With respect to iPhone, Microsoft rolls over and plays dead

Summary:You'd have to be hiding under a rock to not know by now that June 29 might as well be called "iDay": the day that Apple's iPhone (provisioned by Cingular) will officially be available for purchase. At $600 each, it's inconceivable to me that there will be lines of sleeping bag and Hibachi toting digerati camped out in front of Cingular stores like the parents that nearly killed each other for Cabbage Patch dolls.

You'd have to be hiding under a rock to not know by now that June 29 might as well be called "iDay": the day that Apple's iPhone (provisioned by Cingular) will officially be available for purchase. At $600 each, it's inconceivable to me that there will be lines of sleeping bag and Hibachi toting digerati camped out in front of Cingular stores like the parents that nearly killed each other for Cabbage Patch dolls. The buzz is in no small part due to Apple's advertising blitz -- a large part of which is a television campaign that makes the iPhone look so compelling that even I feel like I want one. Thankfully, I can't have everything I want. But the many discouraging apsects of the iPhone is not really what this blog post is about, or is it? (continued below)

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Where the heck is Microsoft? Earlier this year, Microsoft launched the newest version of Windows Mobile (version 6) and there's a slew of devices built on the new mobile OS (we have video of them here) with more coming (like the new HTC touchscreen handset). But even with the new software and gear, the "if we build it, they will come" strategy is not a good one in the face of a foe like Apple. I was equally stymied by Microsoft's inability to grasp the importance of image marketing with its Zune (see: To Win, Zune will need a Bono).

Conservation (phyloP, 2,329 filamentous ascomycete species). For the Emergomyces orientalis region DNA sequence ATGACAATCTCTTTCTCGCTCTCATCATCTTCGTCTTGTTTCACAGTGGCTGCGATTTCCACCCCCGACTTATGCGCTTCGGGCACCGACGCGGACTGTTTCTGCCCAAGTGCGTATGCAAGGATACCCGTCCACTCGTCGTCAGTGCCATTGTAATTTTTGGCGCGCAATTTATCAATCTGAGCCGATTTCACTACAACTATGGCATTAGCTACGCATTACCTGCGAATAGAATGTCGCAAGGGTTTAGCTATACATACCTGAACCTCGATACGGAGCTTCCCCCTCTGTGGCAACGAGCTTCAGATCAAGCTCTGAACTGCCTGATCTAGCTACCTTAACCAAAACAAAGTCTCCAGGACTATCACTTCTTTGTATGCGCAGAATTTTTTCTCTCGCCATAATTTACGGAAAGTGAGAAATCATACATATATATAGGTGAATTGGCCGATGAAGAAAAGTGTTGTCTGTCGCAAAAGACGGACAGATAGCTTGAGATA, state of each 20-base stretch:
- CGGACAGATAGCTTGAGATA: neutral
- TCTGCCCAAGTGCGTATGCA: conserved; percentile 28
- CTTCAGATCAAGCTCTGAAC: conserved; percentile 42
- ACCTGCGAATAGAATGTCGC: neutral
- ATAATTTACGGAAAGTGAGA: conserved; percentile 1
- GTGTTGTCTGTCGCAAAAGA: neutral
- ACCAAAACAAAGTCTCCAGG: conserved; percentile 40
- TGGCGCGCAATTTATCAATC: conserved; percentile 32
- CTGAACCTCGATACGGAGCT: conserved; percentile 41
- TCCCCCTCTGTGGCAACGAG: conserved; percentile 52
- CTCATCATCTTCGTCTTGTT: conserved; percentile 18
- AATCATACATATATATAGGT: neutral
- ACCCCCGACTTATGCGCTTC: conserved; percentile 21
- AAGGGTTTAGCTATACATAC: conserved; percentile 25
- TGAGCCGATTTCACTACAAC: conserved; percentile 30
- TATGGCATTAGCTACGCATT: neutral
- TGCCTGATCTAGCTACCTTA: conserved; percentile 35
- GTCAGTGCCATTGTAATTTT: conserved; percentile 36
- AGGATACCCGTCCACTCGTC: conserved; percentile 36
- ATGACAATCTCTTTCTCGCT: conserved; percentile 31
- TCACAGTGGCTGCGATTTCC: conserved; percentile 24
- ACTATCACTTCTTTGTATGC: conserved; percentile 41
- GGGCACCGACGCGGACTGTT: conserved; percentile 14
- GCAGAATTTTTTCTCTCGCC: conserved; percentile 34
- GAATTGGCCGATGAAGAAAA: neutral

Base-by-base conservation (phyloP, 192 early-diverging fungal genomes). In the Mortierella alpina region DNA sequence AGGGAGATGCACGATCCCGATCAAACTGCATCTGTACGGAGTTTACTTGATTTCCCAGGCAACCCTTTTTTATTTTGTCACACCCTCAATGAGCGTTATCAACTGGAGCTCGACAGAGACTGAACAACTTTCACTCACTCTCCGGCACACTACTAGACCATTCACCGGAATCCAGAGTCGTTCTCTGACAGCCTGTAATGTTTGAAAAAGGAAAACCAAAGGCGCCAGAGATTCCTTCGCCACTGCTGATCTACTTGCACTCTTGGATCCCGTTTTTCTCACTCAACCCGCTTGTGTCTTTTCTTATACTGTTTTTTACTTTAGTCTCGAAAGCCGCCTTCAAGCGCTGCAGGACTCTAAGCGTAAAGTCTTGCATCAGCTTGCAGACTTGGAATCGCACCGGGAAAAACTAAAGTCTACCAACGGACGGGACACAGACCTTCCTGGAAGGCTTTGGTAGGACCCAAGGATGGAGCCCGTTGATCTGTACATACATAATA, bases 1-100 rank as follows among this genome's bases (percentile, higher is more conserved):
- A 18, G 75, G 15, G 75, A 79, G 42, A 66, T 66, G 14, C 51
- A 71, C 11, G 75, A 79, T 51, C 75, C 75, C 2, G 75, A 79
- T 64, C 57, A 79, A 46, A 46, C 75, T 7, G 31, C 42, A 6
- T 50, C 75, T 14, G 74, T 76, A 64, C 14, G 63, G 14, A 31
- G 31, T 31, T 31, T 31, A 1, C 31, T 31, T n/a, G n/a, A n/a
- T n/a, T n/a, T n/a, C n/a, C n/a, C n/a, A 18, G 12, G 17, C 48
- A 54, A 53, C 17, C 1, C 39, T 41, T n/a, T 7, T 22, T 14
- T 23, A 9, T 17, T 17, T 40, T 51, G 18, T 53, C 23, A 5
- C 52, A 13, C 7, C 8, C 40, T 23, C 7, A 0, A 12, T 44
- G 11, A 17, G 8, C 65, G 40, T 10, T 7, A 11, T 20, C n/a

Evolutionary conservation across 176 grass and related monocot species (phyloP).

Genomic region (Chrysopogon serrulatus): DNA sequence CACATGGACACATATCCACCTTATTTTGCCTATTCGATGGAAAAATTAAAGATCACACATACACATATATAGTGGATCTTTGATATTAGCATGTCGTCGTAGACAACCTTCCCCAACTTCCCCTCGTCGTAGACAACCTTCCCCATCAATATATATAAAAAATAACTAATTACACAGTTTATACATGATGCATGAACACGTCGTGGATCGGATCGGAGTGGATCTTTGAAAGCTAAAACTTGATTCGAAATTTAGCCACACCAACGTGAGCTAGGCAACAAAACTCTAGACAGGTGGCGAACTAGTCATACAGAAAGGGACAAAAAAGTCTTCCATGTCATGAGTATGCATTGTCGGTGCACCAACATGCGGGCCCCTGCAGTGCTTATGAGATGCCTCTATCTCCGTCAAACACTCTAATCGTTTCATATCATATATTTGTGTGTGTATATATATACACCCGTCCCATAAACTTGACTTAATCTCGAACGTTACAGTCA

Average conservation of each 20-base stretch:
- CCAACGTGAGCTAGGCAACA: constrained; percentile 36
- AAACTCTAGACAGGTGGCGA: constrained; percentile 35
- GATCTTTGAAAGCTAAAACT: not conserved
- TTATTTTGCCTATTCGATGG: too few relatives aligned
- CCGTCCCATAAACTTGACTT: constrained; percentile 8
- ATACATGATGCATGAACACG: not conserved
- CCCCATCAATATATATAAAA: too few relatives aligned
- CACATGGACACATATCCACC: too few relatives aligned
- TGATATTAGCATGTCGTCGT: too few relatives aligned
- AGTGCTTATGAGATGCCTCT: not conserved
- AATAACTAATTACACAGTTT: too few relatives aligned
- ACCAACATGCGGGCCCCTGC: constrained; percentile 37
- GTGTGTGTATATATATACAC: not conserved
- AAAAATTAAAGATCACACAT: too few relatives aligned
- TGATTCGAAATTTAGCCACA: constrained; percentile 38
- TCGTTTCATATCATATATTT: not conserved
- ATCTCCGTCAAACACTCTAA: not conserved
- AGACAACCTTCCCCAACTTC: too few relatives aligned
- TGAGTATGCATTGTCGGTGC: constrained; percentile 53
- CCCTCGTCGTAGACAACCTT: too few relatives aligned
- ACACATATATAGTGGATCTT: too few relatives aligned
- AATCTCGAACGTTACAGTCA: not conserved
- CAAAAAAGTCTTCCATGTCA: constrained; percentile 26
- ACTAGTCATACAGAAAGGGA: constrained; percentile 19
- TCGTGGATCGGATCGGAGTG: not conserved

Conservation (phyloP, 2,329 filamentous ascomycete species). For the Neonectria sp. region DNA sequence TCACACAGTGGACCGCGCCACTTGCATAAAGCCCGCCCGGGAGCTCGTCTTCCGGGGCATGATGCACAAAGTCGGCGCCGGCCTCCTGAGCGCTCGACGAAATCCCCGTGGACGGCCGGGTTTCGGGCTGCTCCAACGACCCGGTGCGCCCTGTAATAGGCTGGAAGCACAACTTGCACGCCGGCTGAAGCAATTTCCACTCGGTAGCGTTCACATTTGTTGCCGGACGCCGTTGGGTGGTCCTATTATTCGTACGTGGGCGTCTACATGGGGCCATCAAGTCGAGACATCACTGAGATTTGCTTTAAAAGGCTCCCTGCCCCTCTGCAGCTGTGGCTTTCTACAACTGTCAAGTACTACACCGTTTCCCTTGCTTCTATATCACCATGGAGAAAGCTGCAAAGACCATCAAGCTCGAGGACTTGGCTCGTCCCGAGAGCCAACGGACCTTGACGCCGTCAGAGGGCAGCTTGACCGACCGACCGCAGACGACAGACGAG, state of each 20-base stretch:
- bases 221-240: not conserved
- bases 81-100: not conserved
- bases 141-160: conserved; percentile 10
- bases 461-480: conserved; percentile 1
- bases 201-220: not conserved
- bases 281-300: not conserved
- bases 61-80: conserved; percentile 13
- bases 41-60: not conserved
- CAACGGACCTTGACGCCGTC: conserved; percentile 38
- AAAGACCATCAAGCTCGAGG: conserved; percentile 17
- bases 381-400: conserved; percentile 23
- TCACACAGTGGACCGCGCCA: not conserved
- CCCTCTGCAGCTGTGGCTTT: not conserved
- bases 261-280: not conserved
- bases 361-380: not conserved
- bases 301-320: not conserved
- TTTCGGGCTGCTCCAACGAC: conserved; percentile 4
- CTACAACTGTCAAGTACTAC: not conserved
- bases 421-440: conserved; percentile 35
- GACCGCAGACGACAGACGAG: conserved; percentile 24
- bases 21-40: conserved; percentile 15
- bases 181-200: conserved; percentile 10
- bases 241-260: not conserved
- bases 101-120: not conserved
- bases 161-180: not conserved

Granted, Windows Mobile still has its fair share of problems. More and more, when I pull out the Motorola Q that I have, I am asked how I like it as they pull out their own Windows Mobile-based device and then the gripes and groans start. But, the iPhone is no picnic either. To me, its public enemy #1 (after its $600 price tag) isn't just the prediction of its horrendous battery life, it's the fact that you can't replace a dead battery with a freshly charged one. So lesson #1 to Microsoft. Maybe the product isn't as polished as you'd like it to be. But that's no reason not to be in the game. Or maybe it is. Maybe Microsoft sees the iPhone as being such a dud that it won't have to do any marketing to offset the potential damage to its Windows Mobile business. But something tells me that's not going to happen.

Topics: Microsoft, iPhone, Mobile OS, Mobility, Windows

About

David Berlind was fomerly the executive editor of ZDNet. David holds a BBA in Computer Information Systems. Prior to becoming a tech journalist in 1991, David was an IT manager.

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